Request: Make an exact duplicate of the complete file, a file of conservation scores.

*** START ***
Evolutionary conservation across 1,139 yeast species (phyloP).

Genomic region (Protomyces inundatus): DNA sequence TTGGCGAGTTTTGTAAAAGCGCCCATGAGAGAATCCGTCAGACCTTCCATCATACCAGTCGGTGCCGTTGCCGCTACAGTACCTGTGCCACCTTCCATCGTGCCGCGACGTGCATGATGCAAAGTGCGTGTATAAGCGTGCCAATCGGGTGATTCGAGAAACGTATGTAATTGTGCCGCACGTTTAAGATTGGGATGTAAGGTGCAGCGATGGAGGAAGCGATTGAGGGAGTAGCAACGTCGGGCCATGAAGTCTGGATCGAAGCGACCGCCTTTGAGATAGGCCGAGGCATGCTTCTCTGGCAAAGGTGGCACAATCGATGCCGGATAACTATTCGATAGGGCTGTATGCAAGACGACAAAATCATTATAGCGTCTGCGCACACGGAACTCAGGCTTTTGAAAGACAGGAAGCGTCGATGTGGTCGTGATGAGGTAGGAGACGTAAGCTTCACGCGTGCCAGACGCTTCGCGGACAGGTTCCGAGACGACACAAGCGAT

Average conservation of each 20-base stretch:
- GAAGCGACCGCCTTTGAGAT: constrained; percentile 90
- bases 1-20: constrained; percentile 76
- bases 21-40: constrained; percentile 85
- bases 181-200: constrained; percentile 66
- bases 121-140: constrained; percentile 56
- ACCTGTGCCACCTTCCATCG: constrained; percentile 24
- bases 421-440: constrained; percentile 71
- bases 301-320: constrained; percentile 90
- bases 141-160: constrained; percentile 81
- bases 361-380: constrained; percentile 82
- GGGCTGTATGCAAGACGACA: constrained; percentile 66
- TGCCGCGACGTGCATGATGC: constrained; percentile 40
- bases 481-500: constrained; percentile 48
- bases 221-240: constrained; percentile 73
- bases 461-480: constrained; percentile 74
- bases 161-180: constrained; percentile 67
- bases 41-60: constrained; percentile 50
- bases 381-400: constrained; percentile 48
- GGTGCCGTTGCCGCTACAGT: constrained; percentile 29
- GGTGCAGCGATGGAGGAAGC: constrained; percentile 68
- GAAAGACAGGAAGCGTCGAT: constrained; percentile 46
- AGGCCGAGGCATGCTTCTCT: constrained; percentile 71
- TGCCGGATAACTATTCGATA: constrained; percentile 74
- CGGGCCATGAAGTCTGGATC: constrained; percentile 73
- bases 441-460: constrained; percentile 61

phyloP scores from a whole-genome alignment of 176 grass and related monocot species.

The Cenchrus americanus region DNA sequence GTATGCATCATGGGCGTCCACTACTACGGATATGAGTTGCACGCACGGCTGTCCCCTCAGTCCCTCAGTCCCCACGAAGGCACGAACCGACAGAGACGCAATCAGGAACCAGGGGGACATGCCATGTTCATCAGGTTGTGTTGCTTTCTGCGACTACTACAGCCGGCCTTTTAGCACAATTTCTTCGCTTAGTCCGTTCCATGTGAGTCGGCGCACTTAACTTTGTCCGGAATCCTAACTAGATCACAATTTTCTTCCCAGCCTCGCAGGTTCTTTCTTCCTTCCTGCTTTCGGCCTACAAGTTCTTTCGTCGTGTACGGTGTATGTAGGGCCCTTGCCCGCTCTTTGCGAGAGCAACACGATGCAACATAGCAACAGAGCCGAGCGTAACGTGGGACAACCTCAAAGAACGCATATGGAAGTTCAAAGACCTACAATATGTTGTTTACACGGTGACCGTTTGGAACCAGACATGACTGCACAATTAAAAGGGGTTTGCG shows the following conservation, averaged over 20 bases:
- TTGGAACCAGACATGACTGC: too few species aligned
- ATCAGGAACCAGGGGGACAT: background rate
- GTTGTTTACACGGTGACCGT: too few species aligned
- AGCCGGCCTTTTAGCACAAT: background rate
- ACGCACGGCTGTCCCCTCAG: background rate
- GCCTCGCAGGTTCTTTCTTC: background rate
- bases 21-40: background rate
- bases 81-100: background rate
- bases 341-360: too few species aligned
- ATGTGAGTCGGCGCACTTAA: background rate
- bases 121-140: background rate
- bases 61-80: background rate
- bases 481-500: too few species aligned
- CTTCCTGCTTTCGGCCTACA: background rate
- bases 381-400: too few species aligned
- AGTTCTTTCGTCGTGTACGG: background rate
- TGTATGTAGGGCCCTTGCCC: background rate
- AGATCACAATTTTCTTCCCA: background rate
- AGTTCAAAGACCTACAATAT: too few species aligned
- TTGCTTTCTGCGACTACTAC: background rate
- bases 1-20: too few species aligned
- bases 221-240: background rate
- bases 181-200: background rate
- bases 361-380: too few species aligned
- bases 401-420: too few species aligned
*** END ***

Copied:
Evolutionary conservation across 1,139 yeast species (phyloP).

Genomic region (Protomyces inundatus): DNA sequence TTGGCGAGTTTTGTAAAAGCGCCCATGAGAGAATCCGTCAGACCTTCCATCATACCAGTCGGTGCCGTTGCCGCTACAGTACCTGTGCCACCTTCCATCGTGCCGCGACGTGCATGATGCAAAGTGCGTGTATAAGCGTGCCAATCGGGTGATTCGAGAAACGTATGTAATTGTGCCGCACGTTTAAGATTGGGATGTAAGGTGCAGCGATGGAGGAAGCGATTGAGGGAGTAGCAACGTCGGGCCATGAAGTCTGGATCGAAGCGACCGCCTTTGAGATAGGCCGAGGCATGCTTCTCTGGCAAAGGTGGCACAATCGATGCCGGATAACTATTCGATAGGGCTGTATGCAAGACGACAAAATCATTATAGCGTCTGCGCACACGGAACTCAGGCTTTTGAAAGACAGGAAGCGTCGATGTGGTCGTGATGAGGTAGGAGACGTAAGCTTCACGCGTGCCAGACGCTTCGCGGACAGGTTCCGAGACGACACAAGCGAT

Average conservation of each 20-base stretch:
- GAAGCGACCGCCTTTGAGAT: constrained; percentile 90
- bases 1-20: constrained; percentile 76
- bases 21-40: constrained; percentile 85
- bases 181-200: constrained; percentile 66
- bases 121-140: constrained; percentile 56
- ACCTGTGCCACCTTCCATCG: constrained; percentile 24
- bases 421-440: constrained; percentile 71
- bases 301-320: constrained; percentile 90
- bases 141-160: constrained; percentile 81
- bases 361-380: constrained; percentile 82
- GGGCTGTATGCAAGACGACA: constrained; percentile 66
- TGCCGCGACGTGCATGATGC: constrained; percentile 40
- bases 481-500: constrained; percentile 48
- bases 221-240: constrained; percentile 73
- bases 461-480: constrained; percentile 74
- bases 161-180: constrained; percentile 67
- bases 41-60: constrained; percentile 50
- bases 381-400: constrained; percentile 48
- GGTGCCGTTGCCGCTACAGT: constrained; percentile 29
- GGTGCAGCGATGGAGGAAGC: constrained; percentile 68
- GAAAGACAGGAAGCGTCGAT: constrained; percentile 46
- AGGCCGAGGCATGCTTCTCT: constrained; percentile 71
- TGCCGGATAACTATTCGATA: constrained; percentile 74
- CGGGCCATGAAGTCTGGATC: constrained; percentile 73
- bases 441-460: constrained; percentile 61

phyloP scores from a whole-genome alignment of 176 grass and related monocot species.

The Cenchrus americanus region DNA sequence GTATGCATCATGGGCGTCCACTACTACGGATATGAGTTGCACGCACGGCTGTCCCCTCAGTCCCTCAGTCCCCACGAAGGCACGAACCGACAGAGACGCAATCAGGAACCAGGGGGACATGCCATGTTCATCAGGTTGTGTTGCTTTCTGCGACTACTACAGCCGGCCTTTTAGCACAATTTCTTCGCTTAGTCCGTTCCATGTGAGTCGGCGCACTTAACTTTGTCCGGAATCCTAACTAGATCACAATTTTCTTCCCAGCCTCGCAGGTTCTTTCTTCCTTCCTGCTTTCGGCCTACAAGTTCTTTCGTCGTGTACGGTGTATGTAGGGCCCTTGCCCGCTCTTTGCGAGAGCAACACGATGCAACATAGCAACAGAGCCGAGCGTAACGTGGGACAACCTCAAAGAACGCATATGGAAGTTCAAAGACCTACAATATGTTGTTTACACGGTGACCGTTTGGAACCAGACATGACTGCACAATTAAAAGGGGTTTGCG shows the following conservation, averaged over 20 bases:
- TTGGAACCAGACATGACTGC: too few species aligned
- ATCAGGAACCAGGGGGACAT: background rate
- GTTGTTTACACGGTGACCGT: too few species aligned
- AGCCGGCCTTTTAGCACAAT: background rate
- ACGCACGGCTGTCCCCTCAG: background rate
- GCCTCGCAGGTTCTTTCTTC: background rate
- bases 21-40: background rate
- bases 81-100: background rate
- bases 341-360: too few species aligned
- ATGTGAGTCGGCGCACTTAA: background rate
- bases 121-140: background rate
- bases 61-80: background rate
- bases 481-500: too few species aligned
- CTTCCTGCTTTCGGCCTACA: background rate
- bases 381-400: too few species aligned
- AGTTCTTTCGTCGTGTACGG: background rate
- TGTATGTAGGGCCCTTGCCC: background rate
- AGATCACAATTTTCTTCCCA: background rate
- AGTTCAAAGACCTACAATAT: too few species aligned
- TTGCTTTCTGCGACTACTAC: background rate
- bases 1-20: too few species aligned
- bases 221-240: background rate
- bases 181-200: background rate
- bases 361-380: too few species aligned
- bases 401-420: too few species aligned